Clarkson interims boosted by broking unit; sees better H2
Shipping services provider Clarkson reported a small rise in underlying pre-tax profits as geo-political uncertainty continued to affect investor sentiment, although the company expected a pick up in the second half.
Underlying pre-tax profits in the six months to June 30 increased to £20.1m from £19.2m. Reported profit before tax, including acquisition-related costs, rose to £19.2m from £18m.
Revenue increased to £167.8m from £152.6m, while the dividend was lifted to 25p from 24p.
Clarkson said worries over trade wars had hit investor confidence and this had been “particularly evident in the capital markets, which have remained all but closed in the first half”.
“As a result, our financial services division has had a particularly challenging first six months, despite having a strong pipeline of signed mandates which await a recovery in sentiment,” the company said in a statement.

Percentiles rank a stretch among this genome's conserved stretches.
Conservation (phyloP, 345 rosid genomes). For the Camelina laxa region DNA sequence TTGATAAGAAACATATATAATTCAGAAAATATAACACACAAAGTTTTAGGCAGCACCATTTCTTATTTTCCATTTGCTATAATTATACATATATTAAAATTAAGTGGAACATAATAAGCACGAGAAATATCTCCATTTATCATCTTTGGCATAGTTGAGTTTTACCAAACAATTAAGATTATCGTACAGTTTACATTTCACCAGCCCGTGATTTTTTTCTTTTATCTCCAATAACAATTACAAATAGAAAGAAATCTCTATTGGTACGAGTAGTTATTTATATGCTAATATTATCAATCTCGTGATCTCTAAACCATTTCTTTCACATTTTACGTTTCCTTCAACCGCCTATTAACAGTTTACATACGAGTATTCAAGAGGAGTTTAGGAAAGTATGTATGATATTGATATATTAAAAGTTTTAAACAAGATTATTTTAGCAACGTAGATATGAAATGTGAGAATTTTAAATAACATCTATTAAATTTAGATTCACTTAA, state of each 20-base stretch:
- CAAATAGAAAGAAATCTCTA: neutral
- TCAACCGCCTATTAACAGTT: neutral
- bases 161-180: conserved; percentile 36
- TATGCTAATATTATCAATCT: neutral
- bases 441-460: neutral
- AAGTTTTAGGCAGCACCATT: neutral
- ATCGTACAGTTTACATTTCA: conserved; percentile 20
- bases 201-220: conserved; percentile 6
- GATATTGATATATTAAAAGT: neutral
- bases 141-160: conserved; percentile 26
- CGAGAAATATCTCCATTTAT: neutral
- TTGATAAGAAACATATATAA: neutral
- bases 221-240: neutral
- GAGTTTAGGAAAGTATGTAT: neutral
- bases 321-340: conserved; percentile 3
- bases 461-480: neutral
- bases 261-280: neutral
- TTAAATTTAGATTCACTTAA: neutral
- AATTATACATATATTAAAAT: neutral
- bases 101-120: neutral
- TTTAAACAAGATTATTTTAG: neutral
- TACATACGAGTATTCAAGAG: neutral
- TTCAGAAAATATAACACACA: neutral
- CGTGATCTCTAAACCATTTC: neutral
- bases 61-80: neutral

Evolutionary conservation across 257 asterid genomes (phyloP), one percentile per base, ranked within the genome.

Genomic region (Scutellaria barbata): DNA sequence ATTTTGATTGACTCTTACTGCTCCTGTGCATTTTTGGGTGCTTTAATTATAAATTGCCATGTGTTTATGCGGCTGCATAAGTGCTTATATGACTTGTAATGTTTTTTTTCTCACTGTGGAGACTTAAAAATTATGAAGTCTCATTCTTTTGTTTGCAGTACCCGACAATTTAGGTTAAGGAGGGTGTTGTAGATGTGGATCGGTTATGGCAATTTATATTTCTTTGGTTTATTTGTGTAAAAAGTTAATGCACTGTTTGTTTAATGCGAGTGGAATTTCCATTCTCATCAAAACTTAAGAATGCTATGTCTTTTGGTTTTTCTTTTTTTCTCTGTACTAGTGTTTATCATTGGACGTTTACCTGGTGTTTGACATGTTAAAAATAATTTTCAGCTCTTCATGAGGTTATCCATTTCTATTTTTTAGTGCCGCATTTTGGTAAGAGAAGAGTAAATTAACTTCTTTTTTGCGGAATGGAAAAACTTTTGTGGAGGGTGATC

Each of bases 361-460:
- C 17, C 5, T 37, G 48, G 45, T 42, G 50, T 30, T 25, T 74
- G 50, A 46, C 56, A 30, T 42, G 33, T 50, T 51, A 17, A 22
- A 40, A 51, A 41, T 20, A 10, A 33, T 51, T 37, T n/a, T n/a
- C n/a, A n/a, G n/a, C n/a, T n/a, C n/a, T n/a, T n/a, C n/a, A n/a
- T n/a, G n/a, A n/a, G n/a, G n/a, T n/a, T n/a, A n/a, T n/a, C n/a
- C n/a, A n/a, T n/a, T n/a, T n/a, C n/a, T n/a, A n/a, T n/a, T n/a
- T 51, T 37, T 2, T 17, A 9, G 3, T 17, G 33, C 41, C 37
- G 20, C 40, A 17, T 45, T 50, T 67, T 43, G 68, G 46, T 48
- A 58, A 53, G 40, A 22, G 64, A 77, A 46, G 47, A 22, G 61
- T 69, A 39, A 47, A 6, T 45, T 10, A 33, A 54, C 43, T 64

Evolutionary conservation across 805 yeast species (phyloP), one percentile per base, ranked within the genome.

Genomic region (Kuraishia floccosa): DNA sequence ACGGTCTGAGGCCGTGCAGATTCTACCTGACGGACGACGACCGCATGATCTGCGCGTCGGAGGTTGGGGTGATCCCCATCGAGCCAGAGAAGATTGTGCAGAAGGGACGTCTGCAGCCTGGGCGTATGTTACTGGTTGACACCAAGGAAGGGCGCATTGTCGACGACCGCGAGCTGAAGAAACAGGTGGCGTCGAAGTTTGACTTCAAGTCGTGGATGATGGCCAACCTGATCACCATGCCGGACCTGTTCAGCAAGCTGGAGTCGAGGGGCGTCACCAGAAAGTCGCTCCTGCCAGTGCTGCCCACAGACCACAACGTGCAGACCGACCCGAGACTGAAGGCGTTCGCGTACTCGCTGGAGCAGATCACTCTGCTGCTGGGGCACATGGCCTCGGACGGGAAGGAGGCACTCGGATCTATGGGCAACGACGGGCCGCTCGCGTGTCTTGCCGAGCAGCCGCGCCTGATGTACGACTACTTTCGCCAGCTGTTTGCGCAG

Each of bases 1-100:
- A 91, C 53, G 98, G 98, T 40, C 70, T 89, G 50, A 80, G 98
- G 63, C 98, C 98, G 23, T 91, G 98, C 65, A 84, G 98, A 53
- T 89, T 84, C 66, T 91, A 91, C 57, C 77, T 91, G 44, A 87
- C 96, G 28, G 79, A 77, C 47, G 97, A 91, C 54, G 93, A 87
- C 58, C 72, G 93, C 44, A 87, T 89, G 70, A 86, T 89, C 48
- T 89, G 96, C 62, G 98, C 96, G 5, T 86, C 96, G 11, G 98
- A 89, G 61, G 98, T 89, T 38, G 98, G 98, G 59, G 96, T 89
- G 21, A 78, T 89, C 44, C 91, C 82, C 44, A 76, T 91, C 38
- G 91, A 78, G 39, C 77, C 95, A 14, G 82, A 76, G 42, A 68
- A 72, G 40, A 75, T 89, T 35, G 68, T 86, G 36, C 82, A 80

However, it added that “events such as trade wars also create market inefficiencies as goods travel different, and often longer, routes to their end destinations, creating opportunities for Clarksons”.
Chief executive Andy case said the introduction of new international maritime rules forcing vessels to use fuel with lower sulphur content would “cause market disruption supporting higher freight rates as the supply of available vessels is impacted”.
Case said the new regulations would impact ship owners into 2020 as time out of service for scrubber retrofit would reduce available active capacity.
“We also expect to see route inefficiencies for the foreseeable future as a lack of suitable fuel availability forces vessels to travel further to source the required fuel, combined with potentially slower steaming if the price of fuels vary dramatically,” he said.
Clarkson also said its broking division delivered a strong first half, despite a fall in dry cargo earnings from their six-year highs as the impact of the Vale dam disaster in Brazil, adverse weather conditions and the US-China trade war resulted in some seaborne trade disruptions.